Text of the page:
HC Deb 02 December 1953 vol 521 cc1134-5
8. Mr. Patrick Maitland

asked the Secretary of State for Foreign Affairs how many British subjects have been taken into custody in Egypt in the past year without a charge being formally preferred; and in how many cases British subjects have been denied facilities for prompt communication with the British consular authorities.

Mr. Selwyn Lloyd

Eighteen British subjects, almost all Cypriots or Maltese, have been imprisoned in Egypt during the past year without formal charges having been preferred. Although in one case a British subject was arrested and deported without prior notification to British consular authorities, facilities for contact with our authorities have usually been granted. As far as I am aware, only one British subject is now held in an Egyptian prison on an unspecified charge.

Mr. Maitland

Would my right hon. and learned Friend agree that this is an uncivilised record and that there is great resentment in this country that we should continue to negotiate with a country under such duress and pressure?

Mr. Lloyd

As these cases arise they are the subject of individual protest to the Egyptian authorities, and in some cases that has involved the immediate release of the person concerned. We take a serious view of them and do what we can to correct them as they arise.

Mr. Ferny hough

While deprecating the attitude of the Egyptian Government in this matter, may I ask the right hon. and learned Gentleman if he agrees that those who live in glass houses should not throw stones? Does not he feel that it would be rather crude and unbecoming for us to object to what Egypt is doing so long as the same practice obtains in parts of the British Colonial Empire?

12. Mr. Mott-Radclyffe

asked the Secretary of State for Foreign Affairs whether he will make a statement regarding the circumstances in which two British subjects, Mrs. Butcher and Mr. Clarke, were recently arrested by the Egyptian authorities; what charges were brought against them; what facilities were accorded to Her Majesty's Consul to visit them in custody; and what treatment they received while in custody.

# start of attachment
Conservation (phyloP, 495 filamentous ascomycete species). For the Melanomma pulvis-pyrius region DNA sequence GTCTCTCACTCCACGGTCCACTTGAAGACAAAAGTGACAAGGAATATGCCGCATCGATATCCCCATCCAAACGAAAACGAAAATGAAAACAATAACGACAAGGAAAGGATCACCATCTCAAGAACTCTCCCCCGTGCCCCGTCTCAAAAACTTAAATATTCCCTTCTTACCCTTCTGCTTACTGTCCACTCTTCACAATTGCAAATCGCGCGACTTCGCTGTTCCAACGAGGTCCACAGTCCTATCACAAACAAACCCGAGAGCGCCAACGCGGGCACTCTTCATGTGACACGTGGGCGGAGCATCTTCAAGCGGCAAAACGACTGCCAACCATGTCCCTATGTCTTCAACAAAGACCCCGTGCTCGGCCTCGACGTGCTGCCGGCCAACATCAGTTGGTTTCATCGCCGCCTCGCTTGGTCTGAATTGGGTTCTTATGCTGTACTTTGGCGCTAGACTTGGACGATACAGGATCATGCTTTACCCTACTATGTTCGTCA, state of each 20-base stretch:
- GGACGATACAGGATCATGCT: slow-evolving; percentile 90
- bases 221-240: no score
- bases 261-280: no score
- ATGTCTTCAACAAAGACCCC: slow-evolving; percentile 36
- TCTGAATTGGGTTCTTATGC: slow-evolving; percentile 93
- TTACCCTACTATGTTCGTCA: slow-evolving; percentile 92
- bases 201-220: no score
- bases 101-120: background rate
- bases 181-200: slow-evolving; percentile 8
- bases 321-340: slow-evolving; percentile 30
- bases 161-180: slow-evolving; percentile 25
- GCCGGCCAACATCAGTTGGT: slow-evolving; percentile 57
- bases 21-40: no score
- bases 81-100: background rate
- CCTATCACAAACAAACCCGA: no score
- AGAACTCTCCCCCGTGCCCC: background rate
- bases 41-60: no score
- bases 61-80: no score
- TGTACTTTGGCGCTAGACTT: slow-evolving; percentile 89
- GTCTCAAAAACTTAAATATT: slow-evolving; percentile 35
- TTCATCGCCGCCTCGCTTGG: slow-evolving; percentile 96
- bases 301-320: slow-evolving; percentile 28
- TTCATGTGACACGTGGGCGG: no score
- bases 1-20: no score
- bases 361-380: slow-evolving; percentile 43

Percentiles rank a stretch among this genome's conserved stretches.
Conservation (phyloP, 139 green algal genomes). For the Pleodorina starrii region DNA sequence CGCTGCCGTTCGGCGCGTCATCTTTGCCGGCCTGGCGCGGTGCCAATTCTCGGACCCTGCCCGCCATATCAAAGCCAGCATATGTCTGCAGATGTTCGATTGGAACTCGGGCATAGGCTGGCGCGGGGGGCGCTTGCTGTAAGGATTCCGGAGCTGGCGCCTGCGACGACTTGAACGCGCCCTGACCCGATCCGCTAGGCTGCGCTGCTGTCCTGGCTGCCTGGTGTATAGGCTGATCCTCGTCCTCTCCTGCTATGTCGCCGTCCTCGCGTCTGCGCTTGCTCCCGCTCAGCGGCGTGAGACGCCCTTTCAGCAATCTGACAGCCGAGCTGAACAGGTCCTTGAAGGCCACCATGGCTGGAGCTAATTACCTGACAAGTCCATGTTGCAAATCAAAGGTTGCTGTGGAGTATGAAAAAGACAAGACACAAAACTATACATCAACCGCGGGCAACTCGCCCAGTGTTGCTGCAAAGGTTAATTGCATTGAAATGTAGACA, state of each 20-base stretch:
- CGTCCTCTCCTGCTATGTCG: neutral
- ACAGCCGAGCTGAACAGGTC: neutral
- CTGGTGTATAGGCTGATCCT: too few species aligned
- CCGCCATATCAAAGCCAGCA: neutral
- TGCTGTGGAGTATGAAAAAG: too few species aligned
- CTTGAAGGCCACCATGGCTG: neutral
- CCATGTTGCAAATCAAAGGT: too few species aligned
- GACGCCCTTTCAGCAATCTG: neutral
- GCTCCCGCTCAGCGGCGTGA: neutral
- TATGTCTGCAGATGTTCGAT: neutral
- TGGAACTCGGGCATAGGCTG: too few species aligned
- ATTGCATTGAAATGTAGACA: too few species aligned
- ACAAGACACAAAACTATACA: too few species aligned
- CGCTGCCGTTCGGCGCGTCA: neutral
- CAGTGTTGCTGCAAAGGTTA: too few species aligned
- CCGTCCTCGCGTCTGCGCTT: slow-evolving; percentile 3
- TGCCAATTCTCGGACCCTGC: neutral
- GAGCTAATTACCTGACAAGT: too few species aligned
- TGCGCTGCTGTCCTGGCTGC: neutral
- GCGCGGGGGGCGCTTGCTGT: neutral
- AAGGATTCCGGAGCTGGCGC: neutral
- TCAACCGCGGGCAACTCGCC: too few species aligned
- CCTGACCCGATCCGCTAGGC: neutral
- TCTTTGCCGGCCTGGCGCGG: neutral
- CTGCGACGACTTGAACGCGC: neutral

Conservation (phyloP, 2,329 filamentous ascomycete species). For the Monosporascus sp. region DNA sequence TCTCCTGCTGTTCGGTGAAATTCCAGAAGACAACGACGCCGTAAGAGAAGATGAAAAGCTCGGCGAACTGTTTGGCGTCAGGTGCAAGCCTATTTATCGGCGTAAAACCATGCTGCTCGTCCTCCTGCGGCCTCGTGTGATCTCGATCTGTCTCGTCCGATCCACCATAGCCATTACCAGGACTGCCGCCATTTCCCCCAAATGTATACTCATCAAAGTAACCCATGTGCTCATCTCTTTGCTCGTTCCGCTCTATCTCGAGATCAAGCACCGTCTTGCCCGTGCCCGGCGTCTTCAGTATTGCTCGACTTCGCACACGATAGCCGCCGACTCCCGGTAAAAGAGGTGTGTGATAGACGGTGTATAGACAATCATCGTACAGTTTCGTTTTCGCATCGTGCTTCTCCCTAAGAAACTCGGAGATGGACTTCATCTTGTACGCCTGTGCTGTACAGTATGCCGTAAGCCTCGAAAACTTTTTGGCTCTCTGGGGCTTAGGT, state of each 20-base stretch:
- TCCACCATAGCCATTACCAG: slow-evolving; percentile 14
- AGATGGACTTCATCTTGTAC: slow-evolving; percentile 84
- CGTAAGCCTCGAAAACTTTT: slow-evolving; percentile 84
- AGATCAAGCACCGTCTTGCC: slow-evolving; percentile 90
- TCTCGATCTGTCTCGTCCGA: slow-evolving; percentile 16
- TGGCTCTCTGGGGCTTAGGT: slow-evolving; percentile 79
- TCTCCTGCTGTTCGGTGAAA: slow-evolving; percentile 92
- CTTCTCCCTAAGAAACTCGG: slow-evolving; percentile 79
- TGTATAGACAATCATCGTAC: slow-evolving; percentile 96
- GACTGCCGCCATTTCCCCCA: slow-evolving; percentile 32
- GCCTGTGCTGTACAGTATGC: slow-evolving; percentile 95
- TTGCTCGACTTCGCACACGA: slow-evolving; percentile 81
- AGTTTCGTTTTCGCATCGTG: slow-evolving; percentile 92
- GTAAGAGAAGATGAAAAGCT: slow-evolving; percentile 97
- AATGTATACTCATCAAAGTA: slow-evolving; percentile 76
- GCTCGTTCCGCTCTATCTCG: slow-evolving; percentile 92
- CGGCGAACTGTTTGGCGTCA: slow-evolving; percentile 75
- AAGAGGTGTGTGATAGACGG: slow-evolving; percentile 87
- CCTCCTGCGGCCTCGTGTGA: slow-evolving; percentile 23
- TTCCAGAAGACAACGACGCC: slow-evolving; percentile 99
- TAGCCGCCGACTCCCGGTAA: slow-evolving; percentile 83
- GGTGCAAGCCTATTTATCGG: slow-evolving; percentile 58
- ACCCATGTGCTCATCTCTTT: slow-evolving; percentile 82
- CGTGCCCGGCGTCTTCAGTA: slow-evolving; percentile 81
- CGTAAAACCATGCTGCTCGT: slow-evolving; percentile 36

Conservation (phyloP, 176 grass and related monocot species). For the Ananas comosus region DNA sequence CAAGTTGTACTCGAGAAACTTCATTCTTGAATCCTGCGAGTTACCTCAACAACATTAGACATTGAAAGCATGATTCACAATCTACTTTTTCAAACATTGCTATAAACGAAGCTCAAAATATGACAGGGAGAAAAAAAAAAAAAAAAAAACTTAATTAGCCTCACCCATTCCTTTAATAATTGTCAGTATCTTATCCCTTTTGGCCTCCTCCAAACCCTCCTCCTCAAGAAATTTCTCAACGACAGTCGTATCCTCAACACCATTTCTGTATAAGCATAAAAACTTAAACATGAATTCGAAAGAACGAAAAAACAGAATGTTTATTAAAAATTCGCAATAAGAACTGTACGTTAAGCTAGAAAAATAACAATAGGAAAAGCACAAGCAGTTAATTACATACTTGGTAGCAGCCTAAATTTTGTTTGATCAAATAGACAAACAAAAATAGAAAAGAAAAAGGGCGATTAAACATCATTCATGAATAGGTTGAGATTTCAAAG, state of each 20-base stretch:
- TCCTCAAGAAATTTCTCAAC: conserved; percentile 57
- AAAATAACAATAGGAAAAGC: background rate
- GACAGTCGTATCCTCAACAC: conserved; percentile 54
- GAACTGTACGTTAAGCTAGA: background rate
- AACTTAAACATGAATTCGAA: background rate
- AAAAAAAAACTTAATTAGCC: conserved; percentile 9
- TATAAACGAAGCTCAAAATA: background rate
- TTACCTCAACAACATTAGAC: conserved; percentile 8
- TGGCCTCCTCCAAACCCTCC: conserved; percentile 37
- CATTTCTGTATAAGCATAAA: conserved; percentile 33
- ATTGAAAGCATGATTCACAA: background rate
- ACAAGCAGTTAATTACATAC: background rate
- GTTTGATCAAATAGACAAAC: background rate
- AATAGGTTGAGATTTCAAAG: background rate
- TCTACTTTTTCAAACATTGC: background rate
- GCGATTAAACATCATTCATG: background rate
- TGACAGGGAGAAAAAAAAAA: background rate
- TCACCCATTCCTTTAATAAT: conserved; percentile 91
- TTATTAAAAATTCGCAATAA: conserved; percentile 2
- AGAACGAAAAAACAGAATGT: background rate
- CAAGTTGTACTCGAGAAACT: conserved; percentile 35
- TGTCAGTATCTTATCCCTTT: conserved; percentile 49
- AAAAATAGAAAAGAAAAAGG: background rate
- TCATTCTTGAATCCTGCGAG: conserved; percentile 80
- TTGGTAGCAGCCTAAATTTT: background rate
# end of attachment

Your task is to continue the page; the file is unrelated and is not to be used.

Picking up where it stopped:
Mr. Selwyn Lloyd

Mrs. Butcher was arrested at Suez on 19th November. A consular official visited her in prison in Cairo, where she was detained for two nights under most unsatisfactory conditions. Two offers of a consular bond were refused, but following intervention by Her Majesty's Embassy, she was finally released on 22nd November and left Egypt immediately.

Mr. Clarke was arrested in Alexandria on 21st November, but released four days later on consular bail. Her Majesty's Consul visited him in prison and found conditions better than those under which Mrs. Butcher was detained. Mr. Clarke has now been given one month in which to leave Egypt. No charge has been preferred against either Mr. Clarke or Mrs. Butcher.

Mr. Mott-Radclyffe

May I ask my right hon. and learned Friend first, whether Mrs. Butcher left Egypt of her own volition, or whether she was forced to leave by the Egyptian authorities; and, second, whether the British Ambassador has been instructed to make any protest whatever about the case of Mrs. Butcher or Mr. Clarke?

Mr. Lloyd

In answer to the first part of the question, Mrs. Butcher was forced to leave. She did not go voluntarily. Both arrests have been the occasion for formal protests by Her Majesty's Chargé ďAffaires in Cairo and also through the Egyptian Ambassador in London.

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